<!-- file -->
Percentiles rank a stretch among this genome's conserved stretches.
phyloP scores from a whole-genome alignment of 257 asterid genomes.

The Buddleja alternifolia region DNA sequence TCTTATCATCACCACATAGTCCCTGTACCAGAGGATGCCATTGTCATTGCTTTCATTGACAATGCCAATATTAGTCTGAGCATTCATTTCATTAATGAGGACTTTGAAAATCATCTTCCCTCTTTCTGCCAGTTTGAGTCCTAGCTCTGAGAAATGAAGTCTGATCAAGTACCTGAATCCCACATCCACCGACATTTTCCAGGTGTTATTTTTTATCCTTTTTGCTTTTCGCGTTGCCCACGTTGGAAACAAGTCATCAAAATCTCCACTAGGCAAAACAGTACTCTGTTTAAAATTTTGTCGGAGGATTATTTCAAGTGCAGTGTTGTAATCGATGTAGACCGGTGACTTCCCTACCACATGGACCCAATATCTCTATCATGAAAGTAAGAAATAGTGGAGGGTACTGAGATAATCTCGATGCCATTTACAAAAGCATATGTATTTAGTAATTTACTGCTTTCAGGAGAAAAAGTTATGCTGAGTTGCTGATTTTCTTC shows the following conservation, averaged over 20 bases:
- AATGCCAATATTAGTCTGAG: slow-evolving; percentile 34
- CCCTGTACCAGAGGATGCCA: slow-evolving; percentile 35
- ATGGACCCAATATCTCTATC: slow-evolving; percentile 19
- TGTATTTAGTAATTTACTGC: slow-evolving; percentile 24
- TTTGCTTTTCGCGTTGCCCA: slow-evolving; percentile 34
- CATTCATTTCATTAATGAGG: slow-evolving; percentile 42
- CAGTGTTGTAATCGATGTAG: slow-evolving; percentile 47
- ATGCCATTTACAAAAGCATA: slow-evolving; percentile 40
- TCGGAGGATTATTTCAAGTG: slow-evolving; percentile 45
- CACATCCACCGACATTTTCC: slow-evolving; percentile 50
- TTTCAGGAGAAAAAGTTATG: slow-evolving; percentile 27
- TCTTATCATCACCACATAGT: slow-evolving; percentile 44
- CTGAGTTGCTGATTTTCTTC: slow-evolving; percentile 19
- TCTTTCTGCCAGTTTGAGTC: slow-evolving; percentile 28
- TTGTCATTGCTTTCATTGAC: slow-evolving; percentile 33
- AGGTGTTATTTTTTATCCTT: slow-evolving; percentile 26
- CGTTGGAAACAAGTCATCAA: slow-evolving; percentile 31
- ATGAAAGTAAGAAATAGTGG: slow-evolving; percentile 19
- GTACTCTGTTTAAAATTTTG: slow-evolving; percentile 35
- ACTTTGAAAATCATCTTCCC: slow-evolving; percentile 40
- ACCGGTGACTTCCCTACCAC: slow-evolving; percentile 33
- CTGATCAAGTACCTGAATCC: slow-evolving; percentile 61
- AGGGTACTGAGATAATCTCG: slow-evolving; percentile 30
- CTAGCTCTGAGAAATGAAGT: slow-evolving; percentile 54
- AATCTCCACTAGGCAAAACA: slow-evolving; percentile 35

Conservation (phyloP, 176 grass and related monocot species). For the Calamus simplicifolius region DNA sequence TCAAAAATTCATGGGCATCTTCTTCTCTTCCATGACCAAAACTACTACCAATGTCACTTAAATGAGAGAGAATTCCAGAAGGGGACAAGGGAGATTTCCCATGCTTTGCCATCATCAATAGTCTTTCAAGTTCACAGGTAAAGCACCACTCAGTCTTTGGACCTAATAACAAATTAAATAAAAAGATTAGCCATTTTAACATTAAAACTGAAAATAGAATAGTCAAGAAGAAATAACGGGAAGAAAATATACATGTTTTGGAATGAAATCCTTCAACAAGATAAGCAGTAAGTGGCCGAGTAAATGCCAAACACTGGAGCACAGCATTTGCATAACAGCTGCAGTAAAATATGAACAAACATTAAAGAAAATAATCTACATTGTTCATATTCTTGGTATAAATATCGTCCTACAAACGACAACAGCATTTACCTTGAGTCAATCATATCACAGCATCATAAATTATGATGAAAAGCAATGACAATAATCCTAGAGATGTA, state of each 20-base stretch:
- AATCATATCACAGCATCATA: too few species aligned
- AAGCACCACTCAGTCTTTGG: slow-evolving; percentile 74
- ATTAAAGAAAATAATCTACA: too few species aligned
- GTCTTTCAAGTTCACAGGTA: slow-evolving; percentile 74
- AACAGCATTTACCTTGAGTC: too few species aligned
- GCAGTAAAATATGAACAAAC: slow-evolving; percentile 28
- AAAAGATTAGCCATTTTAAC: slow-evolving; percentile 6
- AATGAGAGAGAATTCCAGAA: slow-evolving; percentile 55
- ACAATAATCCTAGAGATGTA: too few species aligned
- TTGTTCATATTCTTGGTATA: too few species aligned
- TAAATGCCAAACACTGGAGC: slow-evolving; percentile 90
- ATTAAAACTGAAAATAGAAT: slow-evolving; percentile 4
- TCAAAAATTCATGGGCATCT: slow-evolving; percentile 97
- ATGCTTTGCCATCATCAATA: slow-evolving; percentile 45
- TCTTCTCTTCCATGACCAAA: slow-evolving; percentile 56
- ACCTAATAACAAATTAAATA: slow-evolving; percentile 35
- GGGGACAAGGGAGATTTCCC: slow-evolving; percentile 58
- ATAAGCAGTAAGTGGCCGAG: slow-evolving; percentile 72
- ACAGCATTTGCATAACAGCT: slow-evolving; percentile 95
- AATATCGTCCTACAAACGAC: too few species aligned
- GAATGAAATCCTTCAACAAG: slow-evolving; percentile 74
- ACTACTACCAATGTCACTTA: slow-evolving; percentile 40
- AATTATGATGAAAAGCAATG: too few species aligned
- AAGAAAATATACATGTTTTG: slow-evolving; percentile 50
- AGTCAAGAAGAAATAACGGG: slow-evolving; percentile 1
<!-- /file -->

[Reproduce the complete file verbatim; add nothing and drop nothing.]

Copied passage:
Percentiles rank a stretch among this genome's conserved stretches.
phyloP scores from a whole-genome alignment of 257 asterid genomes.

The Buddleja alternifolia region DNA sequence TCTTATCATCACCACATAGTCCCTGTACCAGAGGATGCCATTGTCATTGCTTTCATTGACAATGCCAATATTAGTCTGAGCATTCATTTCATTAATGAGGACTTTGAAAATCATCTTCCCTCTTTCTGCCAGTTTGAGTCCTAGCTCTGAGAAATGAAGTCTGATCAAGTACCTGAATCCCACATCCACCGACATTTTCCAGGTGTTATTTTTTATCCTTTTTGCTTTTCGCGTTGCCCACGTTGGAAACAAGTCATCAAAATCTCCACTAGGCAAAACAGTACTCTGTTTAAAATTTTGTCGGAGGATTATTTCAAGTGCAGTGTTGTAATCGATGTAGACCGGTGACTTCCCTACCACATGGACCCAATATCTCTATCATGAAAGTAAGAAATAGTGGAGGGTACTGAGATAATCTCGATGCCATTTACAAAAGCATATGTATTTAGTAATTTACTGCTTTCAGGAGAAAAAGTTATGCTGAGTTGCTGATTTTCTTC shows the following conservation, averaged over 20 bases:
- AATGCCAATATTAGTCTGAG: slow-evolving; percentile 34
- CCCTGTACCAGAGGATGCCA: slow-evolving; percentile 35
- ATGGACCCAATATCTCTATC: slow-evolving; percentile 19
- TGTATTTAGTAATTTACTGC: slow-evolving; percentile 24
- TTTGCTTTTCGCGTTGCCCA: slow-evolving; percentile 34
- CATTCATTTCATTAATGAGG: slow-evolving; percentile 42
- CAGTGTTGTAATCGATGTAG: slow-evolving; percentile 47
- ATGCCATTTACAAAAGCATA: slow-evolving; percentile 40
- TCGGAGGATTATTTCAAGTG: slow-evolving; percentile 45
- CACATCCACCGACATTTTCC: slow-evolving; percentile 50
- TTTCAGGAGAAAAAGTTATG: slow-evolving; percentile 27
- TCTTATCATCACCACATAGT: slow-evolving; percentile 44
- CTGAGTTGCTGATTTTCTTC: slow-evolving; percentile 19
- TCTTTCTGCCAGTTTGAGTC: slow-evolving; percentile 28
- TTGTCATTGCTTTCATTGAC: slow-evolving; percentile 33
- AGGTGTTATTTTTTATCCTT: slow-evolving; percentile 26
- CGTTGGAAACAAGTCATCAA: slow-evolving; percentile 31
- ATGAAAGTAAGAAATAGTGG: slow-evolving; percentile 19
- GTACTCTGTTTAAAATTTTG: slow-evolving; percentile 35
- ACTTTGAAAATCATCTTCCC: slow-evolving; percentile 40
- ACCGGTGACTTCCCTACCAC: slow-evolving; percentile 33
- CTGATCAAGTACCTGAATCC: slow-evolving; percentile 61
- AGGGTACTGAGATAATCTCG: slow-evolving; percentile 30
- CTAGCTCTGAGAAATGAAGT: slow-evolving; percentile 54
- AATCTCCACTAGGCAAAACA: slow-evolving; percentile 35

Conservation (phyloP, 176 grass and related monocot species). For the Calamus simplicifolius region DNA sequence TCAAAAATTCATGGGCATCTTCTTCTCTTCCATGACCAAAACTACTACCAATGTCACTTAAATGAGAGAGAATTCCAGAAGGGGACAAGGGAGATTTCCCATGCTTTGCCATCATCAATAGTCTTTCAAGTTCACAGGTAAAGCACCACTCAGTCTTTGGACCTAATAACAAATTAAATAAAAAGATTAGCCATTTTAACATTAAAACTGAAAATAGAATAGTCAAGAAGAAATAACGGGAAGAAAATATACATGTTTTGGAATGAAATCCTTCAACAAGATAAGCAGTAAGTGGCCGAGTAAATGCCAAACACTGGAGCACAGCATTTGCATAACAGCTGCAGTAAAATATGAACAAACATTAAAGAAAATAATCTACATTGTTCATATTCTTGGTATAAATATCGTCCTACAAACGACAACAGCATTTACCTTGAGTCAATCATATCACAGCATCATAAATTATGATGAAAAGCAATGACAATAATCCTAGAGATGTA, state of each 20-base stretch:
- AATCATATCACAGCATCATA: too few species aligned
- AAGCACCACTCAGTCTTTGG: slow-evolving; percentile 74
- ATTAAAGAAAATAATCTACA: too few species aligned
- GTCTTTCAAGTTCACAGGTA: slow-evolving; percentile 74
- AACAGCATTTACCTTGAGTC: too few species aligned
- GCAGTAAAATATGAACAAAC: slow-evolving; percentile 28
- AAAAGATTAGCCATTTTAAC: slow-evolving; percentile 6
- AATGAGAGAGAATTCCAGAA: slow-evolving; percentile 55
- ACAATAATCCTAGAGATGTA: too few species aligned
- TTGTTCATATTCTTGGTATA: too few species aligned
- TAAATGCCAAACACTGGAGC: slow-evolving; percentile 90
- ATTAAAACTGAAAATAGAAT: slow-evolving; percentile 4
- TCAAAAATTCATGGGCATCT: slow-evolving; percentile 97
- ATGCTTTGCCATCATCAATA: slow-evolving; percentile 45
- TCTTCTCTTCCATGACCAAA: slow-evolving; percentile 56
- ACCTAATAACAAATTAAATA: slow-evolving; percentile 35
- GGGGACAAGGGAGATTTCCC: slow-evolving; percentile 58
- ATAAGCAGTAAGTGGCCGAG: slow-evolving; percentile 72
- ACAGCATTTGCATAACAGCT: slow-evolving; percentile 95
- AATATCGTCCTACAAACGAC: too few species aligned
- GAATGAAATCCTTCAACAAG: slow-evolving; percentile 74
- ACTACTACCAATGTCACTTA: slow-evolving; percentile 40
- AATTATGATGAAAAGCAATG: too few species aligned
- AAGAAAATATACATGTTTTG: slow-evolving; percentile 50
- AGTCAAGAAGAAATAACGGG: slow-evolving; percentile 1